Chains and Sprockets transfer force from the gearbox to the machine. Because of the high friction between chains and sprockets, they wear faster and need to be inspected more often.
The 2 most common types of wear seen on sprockets are side wear and rounded teeth. Side wear is caused by a misalignment of the sprockets. A worn (stretched) chain causes the teeth to wear off rounded. Either of these will require the sprockets to be replaced.
Chain Wear and Inspection:
If you see a loose chain on a chain drive, it is more than likely worn and needs to be replaced. To check a chain for wear you need to remove it and check for the following:
- Bend the chain sideways. It should be rigid with very little motion side to side.
- Push and pull chain end to end. There should be no movement.
If there is too much side to side motion or end to end motion, the chain should be replaced.
To make sure sprockets are aligned properly, place a straight edge on the face of the sprockets. There should be no gap between the sprockets and straight edge. Adjustments should be made if not properly aligned.
How to check chain tension:
- Measure the distance from the center of one shaft to the center of the other shaft.
- Use method A or B below to find the proper chain sag.
- A) Multiply the distance from shaft centers by .02 to get the chain sag distance.
- B) Find the distance from the shafts centers in the range on the chart. Us the guide.
- Place a straightedge across the top of the chain and sprockets.
- Place a ruler in the center of the chain next to the straight edge. Push down on the chain with a little force (not hard), measure the gap between the chain and the straight edge. Adjust the chain tension until the gap measurement is the same as the measurement you derived from step 2.
NOTE: Old chains increase in length as they wear, so it is better replace the chain.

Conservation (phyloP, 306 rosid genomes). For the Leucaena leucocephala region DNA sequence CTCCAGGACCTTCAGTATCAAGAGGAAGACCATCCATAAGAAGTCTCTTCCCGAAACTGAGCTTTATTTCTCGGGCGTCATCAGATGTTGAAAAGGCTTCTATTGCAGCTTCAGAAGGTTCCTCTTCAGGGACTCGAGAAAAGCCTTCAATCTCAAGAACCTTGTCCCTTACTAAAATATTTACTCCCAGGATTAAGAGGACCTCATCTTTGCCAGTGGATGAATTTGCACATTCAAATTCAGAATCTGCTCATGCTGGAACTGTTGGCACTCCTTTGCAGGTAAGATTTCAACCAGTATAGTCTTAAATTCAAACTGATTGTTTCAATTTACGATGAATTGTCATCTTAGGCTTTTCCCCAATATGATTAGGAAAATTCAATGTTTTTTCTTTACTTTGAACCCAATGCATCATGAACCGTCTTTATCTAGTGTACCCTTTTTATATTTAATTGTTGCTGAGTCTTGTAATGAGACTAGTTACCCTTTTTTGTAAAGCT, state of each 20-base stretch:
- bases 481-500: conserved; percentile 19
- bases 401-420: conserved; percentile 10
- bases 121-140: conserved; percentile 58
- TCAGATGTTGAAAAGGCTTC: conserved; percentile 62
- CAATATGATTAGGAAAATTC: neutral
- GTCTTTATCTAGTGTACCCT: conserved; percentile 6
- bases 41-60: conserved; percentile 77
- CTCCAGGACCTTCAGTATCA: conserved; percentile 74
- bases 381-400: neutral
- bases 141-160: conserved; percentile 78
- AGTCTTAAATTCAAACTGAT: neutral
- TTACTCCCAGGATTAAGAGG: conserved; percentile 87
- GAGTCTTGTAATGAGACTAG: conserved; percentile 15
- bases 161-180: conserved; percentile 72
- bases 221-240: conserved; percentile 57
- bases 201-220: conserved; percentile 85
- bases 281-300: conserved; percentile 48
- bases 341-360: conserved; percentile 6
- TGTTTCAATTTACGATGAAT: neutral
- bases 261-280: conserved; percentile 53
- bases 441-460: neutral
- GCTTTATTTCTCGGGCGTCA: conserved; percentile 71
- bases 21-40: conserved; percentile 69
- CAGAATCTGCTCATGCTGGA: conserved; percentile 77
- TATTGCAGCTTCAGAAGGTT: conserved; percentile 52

Introduction to Belt Drives
- Belt drives exist to transfer energy from one point to the next.
- A Belt is a looped strip of flexible material, used to mechanically link two or more rotating shafts.
- Any mechanism that uses a continuous belt through which power is transmitted.
- A method of power transmission by means of belts that connect pulleys on shafts.
V-Belt or Friction Drives
The V-Belt, hence it’s name has a V shape that enables it to wedge itself firmly into the pulley groove under load. Its’ driving action takes place through frictional contact from the belt and the pulley groove surfaces.
The basic components of a Belt Drive System
– Driving Pulley (attached to a gearbox or motor)
– Driven Pulley
Belt Types and Characteristics
A belt is a rotary band that transmits power from one shaft to another. Belts transmit motion and power as do gear trains and chain drives. Conventional belts are made of rubber imbedded with plastic, fiberglass or steel cords.
Belts and Pulleys
What makes a belt unique:
Belts are identified by their measurements. Width of the top, bottom, and sides and the distance between the teeth on a flat belt. The material the belts are made of is also very important when choosing a belt.
Synchronous Drives combine the flexibility of belt drives with the power of chain and gear drives.Power is transferred by positive engagement of belt teeth with pulley grooves as in chain drives. The positive engagement of belt teeth with pulley grooves eliminates slippage and speed variations. There is no metal to metal contact or lubrication required.
Pulley is :
- A simple machine consisting of a wheel that rotates around a stationary axle. The outer rim of the pulley is grooved to accommodate a rope or chain.
- A rope that moves over a wheel.
- A pulley can help raise a flag to the top of a flagpole.